teaching channel

Socratic Seminars: How to Prepare

I posted last year about Socratic Seminars and how I was planning on using them in my classroom. Needless to say, I was apprehensive in doing this because of its somewhat complicated structure and my always-denied but apparent perfectionism and my struggle to avoid it. However, I attended an in-house Avid training by one of our district’s teachers about what the seminar is and how to use it, and I felt pretty comfortable trying it out.

This post is going to be a how-to on how to prepare yourself and your students for a Socratic Seminar! Woo!

Prepare yourself:

1. Decide your end-goal for the S.S. Is it a reflection? Project? In my case, the summative assessment was the actual Socratic Seminar due to time constraints. Students had to demonstrate their learning via participation, the notes they took, and the reflections they wrote. This came out of the graphic organizer that I modified from the Teaching Channel link below.

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Engaging students through the Socratic Seminar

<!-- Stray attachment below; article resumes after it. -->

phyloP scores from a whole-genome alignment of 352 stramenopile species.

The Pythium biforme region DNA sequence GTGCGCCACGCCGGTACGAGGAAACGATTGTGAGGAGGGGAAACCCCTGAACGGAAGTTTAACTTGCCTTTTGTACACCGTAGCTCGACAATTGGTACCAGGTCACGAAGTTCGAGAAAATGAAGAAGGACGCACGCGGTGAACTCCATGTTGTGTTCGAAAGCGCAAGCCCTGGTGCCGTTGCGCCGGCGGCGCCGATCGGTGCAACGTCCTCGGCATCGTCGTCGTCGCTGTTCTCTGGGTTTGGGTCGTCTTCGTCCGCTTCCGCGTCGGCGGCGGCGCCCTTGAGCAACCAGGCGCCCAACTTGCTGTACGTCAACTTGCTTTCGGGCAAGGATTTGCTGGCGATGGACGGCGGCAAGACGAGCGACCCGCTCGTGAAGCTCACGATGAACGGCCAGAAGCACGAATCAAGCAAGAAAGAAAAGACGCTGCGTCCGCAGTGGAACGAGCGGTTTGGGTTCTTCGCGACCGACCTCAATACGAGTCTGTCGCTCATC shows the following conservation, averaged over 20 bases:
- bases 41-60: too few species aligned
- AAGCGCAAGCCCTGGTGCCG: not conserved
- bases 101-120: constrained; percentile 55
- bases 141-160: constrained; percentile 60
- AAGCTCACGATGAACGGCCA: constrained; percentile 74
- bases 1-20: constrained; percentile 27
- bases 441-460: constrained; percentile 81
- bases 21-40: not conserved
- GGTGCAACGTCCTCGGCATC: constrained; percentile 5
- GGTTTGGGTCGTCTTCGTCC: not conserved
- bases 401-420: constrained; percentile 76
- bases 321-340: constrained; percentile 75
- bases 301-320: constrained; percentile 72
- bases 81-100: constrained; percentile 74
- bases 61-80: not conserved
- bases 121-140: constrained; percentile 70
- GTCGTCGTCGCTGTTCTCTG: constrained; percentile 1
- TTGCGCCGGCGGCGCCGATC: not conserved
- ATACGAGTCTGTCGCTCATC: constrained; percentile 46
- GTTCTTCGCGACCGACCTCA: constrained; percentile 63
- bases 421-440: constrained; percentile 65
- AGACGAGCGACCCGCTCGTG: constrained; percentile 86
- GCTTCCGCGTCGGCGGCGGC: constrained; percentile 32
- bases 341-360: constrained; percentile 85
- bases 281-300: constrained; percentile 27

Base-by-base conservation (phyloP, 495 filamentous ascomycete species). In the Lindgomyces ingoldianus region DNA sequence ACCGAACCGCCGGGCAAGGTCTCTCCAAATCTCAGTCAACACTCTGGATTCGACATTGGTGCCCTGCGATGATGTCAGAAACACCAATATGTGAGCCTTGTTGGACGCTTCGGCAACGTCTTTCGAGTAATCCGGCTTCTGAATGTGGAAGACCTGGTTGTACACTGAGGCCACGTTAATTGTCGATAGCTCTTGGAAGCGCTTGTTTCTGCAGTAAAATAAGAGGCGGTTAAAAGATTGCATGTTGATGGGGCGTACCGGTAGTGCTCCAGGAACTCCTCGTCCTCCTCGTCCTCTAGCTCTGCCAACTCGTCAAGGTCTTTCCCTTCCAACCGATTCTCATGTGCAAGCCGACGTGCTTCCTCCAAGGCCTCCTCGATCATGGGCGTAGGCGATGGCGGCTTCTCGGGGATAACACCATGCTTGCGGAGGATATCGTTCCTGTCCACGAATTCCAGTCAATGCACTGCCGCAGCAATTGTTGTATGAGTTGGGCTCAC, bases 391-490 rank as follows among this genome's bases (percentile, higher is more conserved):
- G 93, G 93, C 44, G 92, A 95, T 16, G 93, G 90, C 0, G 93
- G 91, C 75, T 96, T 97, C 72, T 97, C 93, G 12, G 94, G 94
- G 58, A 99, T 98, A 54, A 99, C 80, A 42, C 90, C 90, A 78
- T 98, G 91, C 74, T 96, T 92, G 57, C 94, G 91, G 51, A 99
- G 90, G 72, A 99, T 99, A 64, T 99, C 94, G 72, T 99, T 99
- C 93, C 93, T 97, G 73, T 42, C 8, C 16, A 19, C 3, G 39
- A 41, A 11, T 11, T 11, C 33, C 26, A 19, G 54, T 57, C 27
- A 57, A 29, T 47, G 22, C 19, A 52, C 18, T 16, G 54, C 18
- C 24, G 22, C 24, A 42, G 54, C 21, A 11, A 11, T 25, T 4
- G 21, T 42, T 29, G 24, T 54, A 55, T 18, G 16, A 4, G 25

The Socratic Seminar is something I have yet to master, much less even try in the classroom. It takes time, patience, and lots of practice. I’ve been spending some time looking at how other educators do this in their classrooms, and found some good ideas. Since I do not specifically know my students yet, it’s hard to tell what behavioral/mental maturity they have, but my plan is to give it a go. I think probably any student can, at some level, engage in student-to-student discussion and recognize metacognition.  You just have to scaffold it. I am teaching a writing skills class that focuses on the persuasive essay, which I’ve taught before but definitely flopped. I think this is because my students did not know how to identify and make claims and support them.

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